Today I ate lunch alone at a vegetarian restaurant and took my dog to the dog park to run her little heart out. It was seventy degrees this morning, a welcome break after a month of staggering temperatures in nineties and hundreds that felt all the more unbearable due to the humidity. Today was a day off after months in which I had at least one freelance project to deliver on each day (there are no weekends in freelance).
Today was glorious and slow-paced, a thing I crave from time to time. I even took a nap in my husband’s nap chair (he uses the chair to read news, too, but the thing seems magical in its ability to invite sleep). Today, I got a rejection (one I thought would be an easy get) and an acceptance (a longer shot – a dynamite publication for one of my strangest pieces ever. I look forward to posting this new piece of work because I haven’t been writing as much short fiction and got so used to that sense of completion.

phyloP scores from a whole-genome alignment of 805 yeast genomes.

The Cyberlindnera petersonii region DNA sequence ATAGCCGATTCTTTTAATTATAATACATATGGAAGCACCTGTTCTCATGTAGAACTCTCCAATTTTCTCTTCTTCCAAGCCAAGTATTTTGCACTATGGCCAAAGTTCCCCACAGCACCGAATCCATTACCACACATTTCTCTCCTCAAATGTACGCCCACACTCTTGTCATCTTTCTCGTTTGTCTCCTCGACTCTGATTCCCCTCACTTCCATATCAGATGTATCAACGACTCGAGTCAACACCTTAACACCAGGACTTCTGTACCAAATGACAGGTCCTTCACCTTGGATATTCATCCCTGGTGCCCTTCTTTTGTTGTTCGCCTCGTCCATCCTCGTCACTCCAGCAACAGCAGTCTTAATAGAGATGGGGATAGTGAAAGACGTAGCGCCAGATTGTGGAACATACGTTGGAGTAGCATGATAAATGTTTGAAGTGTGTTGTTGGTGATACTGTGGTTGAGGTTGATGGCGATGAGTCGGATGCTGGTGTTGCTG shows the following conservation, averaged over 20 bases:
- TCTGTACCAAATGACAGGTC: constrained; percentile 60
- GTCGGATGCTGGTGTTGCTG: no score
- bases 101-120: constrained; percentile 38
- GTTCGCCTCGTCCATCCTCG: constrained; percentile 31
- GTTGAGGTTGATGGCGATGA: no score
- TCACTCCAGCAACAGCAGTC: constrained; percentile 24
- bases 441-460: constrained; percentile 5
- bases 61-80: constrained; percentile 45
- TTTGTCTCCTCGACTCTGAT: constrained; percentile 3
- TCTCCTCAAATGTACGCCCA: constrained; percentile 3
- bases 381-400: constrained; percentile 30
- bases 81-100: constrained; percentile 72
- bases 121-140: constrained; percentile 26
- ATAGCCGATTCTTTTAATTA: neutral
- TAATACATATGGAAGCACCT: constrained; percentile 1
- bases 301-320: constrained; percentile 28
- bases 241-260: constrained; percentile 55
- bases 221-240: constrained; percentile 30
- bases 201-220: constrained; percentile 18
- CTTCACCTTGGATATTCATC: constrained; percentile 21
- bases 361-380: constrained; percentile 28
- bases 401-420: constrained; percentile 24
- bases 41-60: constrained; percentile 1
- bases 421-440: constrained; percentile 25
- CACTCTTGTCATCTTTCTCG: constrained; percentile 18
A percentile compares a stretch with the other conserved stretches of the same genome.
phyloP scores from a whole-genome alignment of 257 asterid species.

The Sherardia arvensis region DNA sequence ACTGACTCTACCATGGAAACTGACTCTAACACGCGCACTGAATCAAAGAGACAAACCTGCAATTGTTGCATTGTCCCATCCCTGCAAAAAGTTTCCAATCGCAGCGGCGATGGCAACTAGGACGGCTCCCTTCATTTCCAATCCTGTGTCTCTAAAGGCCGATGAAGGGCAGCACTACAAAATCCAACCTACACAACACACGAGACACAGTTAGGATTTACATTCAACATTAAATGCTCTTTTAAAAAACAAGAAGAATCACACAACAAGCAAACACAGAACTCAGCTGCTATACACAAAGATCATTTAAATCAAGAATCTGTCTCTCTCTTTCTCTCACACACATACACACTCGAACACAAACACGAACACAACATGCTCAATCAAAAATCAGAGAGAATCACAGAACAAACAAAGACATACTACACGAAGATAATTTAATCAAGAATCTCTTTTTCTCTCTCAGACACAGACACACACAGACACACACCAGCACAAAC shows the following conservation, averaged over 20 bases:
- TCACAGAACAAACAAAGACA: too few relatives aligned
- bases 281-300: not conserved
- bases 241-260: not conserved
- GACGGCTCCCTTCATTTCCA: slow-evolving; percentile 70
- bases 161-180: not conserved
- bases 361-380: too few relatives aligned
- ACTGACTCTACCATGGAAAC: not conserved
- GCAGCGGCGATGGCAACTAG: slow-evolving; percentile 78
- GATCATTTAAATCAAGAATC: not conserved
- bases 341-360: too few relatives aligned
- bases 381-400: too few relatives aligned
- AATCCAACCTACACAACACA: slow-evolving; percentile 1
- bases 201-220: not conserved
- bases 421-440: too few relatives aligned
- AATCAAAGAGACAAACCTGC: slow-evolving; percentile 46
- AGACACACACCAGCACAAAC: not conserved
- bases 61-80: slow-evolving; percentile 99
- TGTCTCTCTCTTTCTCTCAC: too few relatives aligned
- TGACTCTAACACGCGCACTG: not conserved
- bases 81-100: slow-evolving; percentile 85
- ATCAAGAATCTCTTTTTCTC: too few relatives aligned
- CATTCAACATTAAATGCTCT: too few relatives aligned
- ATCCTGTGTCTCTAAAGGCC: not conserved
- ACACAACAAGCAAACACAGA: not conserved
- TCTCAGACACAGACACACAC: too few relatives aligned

With focus on my novel and my work, I haven’t been allowing myself the luxury to write much short work. I know I miss it because I seem to have mentioned my dismay on the phone in an interview with SA Express News about After the Gazebo. So I wrote a very short piece, semi-autobiographical (what isn’t – even at the fantasy level?), and now I feel refreshed. I believe that short fiction writers who dare the novel path should never completely abandon their shorties.
It’s funny, I was planning to speak highly of my novel during that phone interview, but I think there are times when I can’t even pretend to like the thing. I love and believe in the story, am proud of it, but it’s such a monstrous thing—has taking up years of my time and caused me more than a few uneasy days—that I believe there’s some resentment that has built. My hope is that ours is a tumultuous, passionate relationship that will end well. We will part, when it’s time, on amiable terms.
We’re soon to part; I can feel it.
In the meantime, here’s to short fiction breaks and seventy degree days in South Texas! We need all the breaks we can get.
Today’s prompt: Write a story about a retired couple who drive some distance to a landmark site they’ve been looking forward to visiting for some time. When they get there, they are extremely disappointed by what they find and begin to argue. As they argue, a buried secret emerges. *I’m doing this one myself, as soon as I hit publish on this blog post. Have fun!